Monday, May 17, 2010

Harvest Monday and vegetable update

Thinned out lettuce continues to be my Harvest Monday story. On Saturday midday, I checked in on my Minton Stable Garden plot as I waited to receive a walking tour that a BNAN volunteer was leading. We were one of the final stops of the handful of featured Jamaica Plain community gardens, and by that point, only a few people had stuck with it (my theory: the tour shrank as it passed Doyle's), but they were impressed with the attention many people have been giving to their plots. After hearing me ramble on about the history of the garden and showing them the John Carroll memorial and wildflower area, they were interested in what I was growing. So I showed them the lettuces, snap peas (some about 8 inches high), the Chinese cabbage and broccoli raab I had planted from seed about a week ago that were germinating, the strawberries (with small white fruits budding), and the mound of black-eyed Susans (now the circumference of a large hula hoop and in sore need of thinning). As you can probably guess, I was without my camera, so you'll need to rely on older photos and your imagination.Lunch was calling, so before I left, I thinned out the Summertime Iceberg and Forellenschluss Romaine lettuces. To understand why they need to be grown in the sun, one needs only to compare this harvest (above) to the thinner, wimpier leaves picked earlier this evening (below) from the shady backyard garden my daughter and I planted. The MSG crops seem to have more bones to them, and if we continue to enjoy daytime temperature ranges in the 50s-70s, I'll be posting photos of full, crunchy heads by the beginning of June. If you want to compare these lettuces to others across the country and beyond, visit the Harvest Monday posts listed at Daphne's Dandelions.But I don't want to jinx the situation. Anything can go wrong; today I encountered a familiar-looking scourge on my Tyee spinach. Already. I'm beginning to wonder that the only way to avoid leaf miners is to grow spinach in the fall.At home, I've been hardening off my tomato and brassica seedlings. Last week I transplanted my Black Prince and Rose de Berne tomatoes into larger containers and practiced more vigilance in giving them some time on the sunny front porch, and my efforts are paying off. They are catching up to where they probably should be at this time, and I may be able to plant them out this weekend.I can't seem to achieve the same momentum for my broccoli and cauliflower. One year ago today, my Fiesta organic broccoli was not only twice the size as this year's, but already in the ground. This year, I'll be lucky if I can plant out all six of these: two Charming Snow cauliflower, three Fiesta organic broccoli, and the most advanced, the Piricicaba broccoli. I had started four times as many seeds; if I had had more time I would have moved more into larger pots, but I doubt the results would have been different. Now I'm wondering if I can still plant them out this weekend or if I need to wait for them to fatten up a little more. That, along with the arrival of the community garden compost delivery from BNAN and the purchase of a new camera (I've narrowed it down to a particular Canon model) will hopefully happen soon.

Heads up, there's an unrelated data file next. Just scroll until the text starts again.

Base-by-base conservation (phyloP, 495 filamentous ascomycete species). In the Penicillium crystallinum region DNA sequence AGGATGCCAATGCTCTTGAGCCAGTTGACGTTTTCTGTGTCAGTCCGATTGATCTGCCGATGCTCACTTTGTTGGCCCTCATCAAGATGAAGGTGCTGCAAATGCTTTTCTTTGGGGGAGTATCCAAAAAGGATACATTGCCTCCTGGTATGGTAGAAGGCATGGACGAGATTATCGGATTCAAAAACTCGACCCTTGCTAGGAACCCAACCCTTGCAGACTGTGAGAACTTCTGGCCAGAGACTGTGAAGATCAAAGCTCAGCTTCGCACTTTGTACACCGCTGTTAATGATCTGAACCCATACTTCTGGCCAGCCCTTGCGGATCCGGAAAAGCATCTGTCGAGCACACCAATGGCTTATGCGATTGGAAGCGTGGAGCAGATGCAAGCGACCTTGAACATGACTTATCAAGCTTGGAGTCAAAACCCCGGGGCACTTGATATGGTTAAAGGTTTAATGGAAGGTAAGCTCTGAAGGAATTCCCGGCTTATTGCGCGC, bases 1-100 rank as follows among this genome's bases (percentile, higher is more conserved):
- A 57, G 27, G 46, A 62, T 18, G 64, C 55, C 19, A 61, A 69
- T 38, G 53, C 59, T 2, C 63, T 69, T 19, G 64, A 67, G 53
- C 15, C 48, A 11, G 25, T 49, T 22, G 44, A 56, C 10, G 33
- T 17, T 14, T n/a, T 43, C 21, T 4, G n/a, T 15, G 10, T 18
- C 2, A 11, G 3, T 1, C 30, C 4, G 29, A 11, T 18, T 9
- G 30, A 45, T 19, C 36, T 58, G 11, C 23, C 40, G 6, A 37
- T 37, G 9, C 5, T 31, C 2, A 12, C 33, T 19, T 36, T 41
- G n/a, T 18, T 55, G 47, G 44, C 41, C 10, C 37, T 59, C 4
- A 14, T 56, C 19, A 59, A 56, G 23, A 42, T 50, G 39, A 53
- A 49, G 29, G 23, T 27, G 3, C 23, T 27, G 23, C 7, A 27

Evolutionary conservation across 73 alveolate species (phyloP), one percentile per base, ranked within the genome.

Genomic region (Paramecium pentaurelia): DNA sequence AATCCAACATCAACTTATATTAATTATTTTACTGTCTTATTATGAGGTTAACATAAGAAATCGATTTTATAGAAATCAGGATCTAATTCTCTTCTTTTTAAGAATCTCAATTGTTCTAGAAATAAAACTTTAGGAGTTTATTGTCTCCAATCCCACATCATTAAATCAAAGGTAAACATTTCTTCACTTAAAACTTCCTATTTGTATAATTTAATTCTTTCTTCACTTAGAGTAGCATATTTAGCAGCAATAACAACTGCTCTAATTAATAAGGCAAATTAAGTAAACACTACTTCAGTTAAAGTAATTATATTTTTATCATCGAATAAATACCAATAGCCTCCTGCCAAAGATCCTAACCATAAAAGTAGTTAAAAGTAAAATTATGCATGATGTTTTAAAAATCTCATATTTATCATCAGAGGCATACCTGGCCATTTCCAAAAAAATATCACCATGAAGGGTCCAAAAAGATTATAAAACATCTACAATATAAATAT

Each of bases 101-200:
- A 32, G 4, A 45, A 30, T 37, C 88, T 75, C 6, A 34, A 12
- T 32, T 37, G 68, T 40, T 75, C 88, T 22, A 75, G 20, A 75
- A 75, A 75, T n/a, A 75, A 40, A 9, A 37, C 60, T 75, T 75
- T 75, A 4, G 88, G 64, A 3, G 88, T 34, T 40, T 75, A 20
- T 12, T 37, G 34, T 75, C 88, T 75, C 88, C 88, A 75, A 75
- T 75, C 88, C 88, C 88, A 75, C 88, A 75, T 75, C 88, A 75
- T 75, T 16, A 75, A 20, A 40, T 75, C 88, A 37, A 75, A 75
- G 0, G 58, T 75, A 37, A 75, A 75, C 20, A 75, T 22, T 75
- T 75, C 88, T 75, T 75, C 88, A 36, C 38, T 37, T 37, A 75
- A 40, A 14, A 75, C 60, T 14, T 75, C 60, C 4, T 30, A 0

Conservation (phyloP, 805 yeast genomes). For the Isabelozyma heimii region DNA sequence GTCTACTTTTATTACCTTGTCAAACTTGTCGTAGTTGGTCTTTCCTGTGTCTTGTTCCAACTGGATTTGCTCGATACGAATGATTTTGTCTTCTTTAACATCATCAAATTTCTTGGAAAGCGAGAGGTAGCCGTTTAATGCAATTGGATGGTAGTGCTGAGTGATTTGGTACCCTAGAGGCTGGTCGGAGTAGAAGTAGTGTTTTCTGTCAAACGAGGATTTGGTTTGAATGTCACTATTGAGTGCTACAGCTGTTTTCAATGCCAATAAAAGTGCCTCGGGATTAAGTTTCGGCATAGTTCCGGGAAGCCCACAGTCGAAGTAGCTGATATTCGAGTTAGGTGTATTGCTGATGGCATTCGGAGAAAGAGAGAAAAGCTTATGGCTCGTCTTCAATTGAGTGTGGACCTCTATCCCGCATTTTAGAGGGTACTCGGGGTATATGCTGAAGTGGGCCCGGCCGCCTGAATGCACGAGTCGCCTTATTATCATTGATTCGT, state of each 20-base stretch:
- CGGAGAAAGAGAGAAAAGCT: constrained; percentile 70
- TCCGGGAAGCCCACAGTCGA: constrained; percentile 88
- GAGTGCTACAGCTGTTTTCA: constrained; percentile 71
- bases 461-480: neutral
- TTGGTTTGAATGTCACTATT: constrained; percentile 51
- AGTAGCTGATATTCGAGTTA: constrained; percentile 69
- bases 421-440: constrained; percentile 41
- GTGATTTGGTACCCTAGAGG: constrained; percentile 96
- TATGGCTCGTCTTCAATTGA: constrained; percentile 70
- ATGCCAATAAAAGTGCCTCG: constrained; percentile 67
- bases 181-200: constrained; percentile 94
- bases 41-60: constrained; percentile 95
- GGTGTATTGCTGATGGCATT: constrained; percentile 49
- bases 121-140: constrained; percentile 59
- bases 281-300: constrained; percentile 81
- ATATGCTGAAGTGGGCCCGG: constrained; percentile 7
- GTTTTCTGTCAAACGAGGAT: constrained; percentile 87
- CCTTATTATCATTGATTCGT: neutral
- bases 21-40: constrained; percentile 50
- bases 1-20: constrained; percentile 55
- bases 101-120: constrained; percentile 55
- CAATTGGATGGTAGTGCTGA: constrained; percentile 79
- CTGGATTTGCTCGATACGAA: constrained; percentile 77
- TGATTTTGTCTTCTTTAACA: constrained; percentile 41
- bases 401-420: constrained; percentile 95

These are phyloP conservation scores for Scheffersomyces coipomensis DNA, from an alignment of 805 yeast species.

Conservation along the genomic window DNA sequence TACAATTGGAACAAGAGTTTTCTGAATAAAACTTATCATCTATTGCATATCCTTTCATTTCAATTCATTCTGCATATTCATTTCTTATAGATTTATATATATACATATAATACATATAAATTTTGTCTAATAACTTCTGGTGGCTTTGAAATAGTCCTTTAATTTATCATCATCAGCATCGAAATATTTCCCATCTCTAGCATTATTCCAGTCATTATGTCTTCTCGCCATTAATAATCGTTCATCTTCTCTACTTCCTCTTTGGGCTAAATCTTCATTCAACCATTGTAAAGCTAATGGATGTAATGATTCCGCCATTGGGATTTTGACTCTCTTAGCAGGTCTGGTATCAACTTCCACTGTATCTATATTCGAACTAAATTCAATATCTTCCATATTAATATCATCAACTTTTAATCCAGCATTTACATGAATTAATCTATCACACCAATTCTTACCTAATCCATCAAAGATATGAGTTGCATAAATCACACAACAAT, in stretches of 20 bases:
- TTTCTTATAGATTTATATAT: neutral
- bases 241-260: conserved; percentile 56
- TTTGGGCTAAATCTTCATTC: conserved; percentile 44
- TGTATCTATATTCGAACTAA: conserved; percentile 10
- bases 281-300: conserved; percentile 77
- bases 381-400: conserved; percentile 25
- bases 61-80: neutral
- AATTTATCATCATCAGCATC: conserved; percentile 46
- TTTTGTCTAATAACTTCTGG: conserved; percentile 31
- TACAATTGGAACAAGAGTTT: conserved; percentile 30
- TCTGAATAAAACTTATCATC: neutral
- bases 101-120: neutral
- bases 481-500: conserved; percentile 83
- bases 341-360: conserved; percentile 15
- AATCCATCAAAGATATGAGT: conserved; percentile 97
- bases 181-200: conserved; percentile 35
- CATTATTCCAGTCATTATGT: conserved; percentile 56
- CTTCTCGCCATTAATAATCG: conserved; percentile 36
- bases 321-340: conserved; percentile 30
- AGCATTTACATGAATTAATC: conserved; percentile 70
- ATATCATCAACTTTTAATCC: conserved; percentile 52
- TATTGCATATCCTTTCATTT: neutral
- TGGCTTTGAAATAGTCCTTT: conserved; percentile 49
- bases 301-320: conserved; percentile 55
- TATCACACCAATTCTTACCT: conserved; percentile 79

Daphne said...

I usually grow spinach under row covers to keep off the leaf miners. But I had to pull the cover off recently because I needed it for the tomatoes (which are much more important). I hand pick leaf miner eggs off the chard in the summer, but I couldn't imagine doing that for all the little spinach leaves. That would take forever.

Bryan Bunch said...

One of the advantages of my vegetable garden being not near other vegetable gardens is that I have fewer problems with pests like leaf miners. No escape from tomato wilts that stay in the soil, however. Down here--somewhat south of Boston--my spinach and lettuce have been thriving for several weeks and I now have planted new patches of both (and arugala, which grows like the rocket that is its other name.

Sally said...

Daphne: Good point about the row covers. I'm wondering how far leaf miners can spread...I don't think that my neighboring plotholders grow them.

Bryan: I'm not familiar with tomato wilts. One more thing to worry about? Like yours, my lettuce is growing well. But this leaf miner business--I have not had any problems until last year.

giulietta said...

Hey Sally,

This all sounds like a book on life lessons in the garden. Went to my CSA orientation this week. Beautiful new barn, gorgeous setting in Sherborn. Will let you know how the harvest tastes.


Sally said...

Do you get to work hours at the CSA too?
Are you and J going to split all those veggies or eat them yourselves? I'd be curious to see how it goes.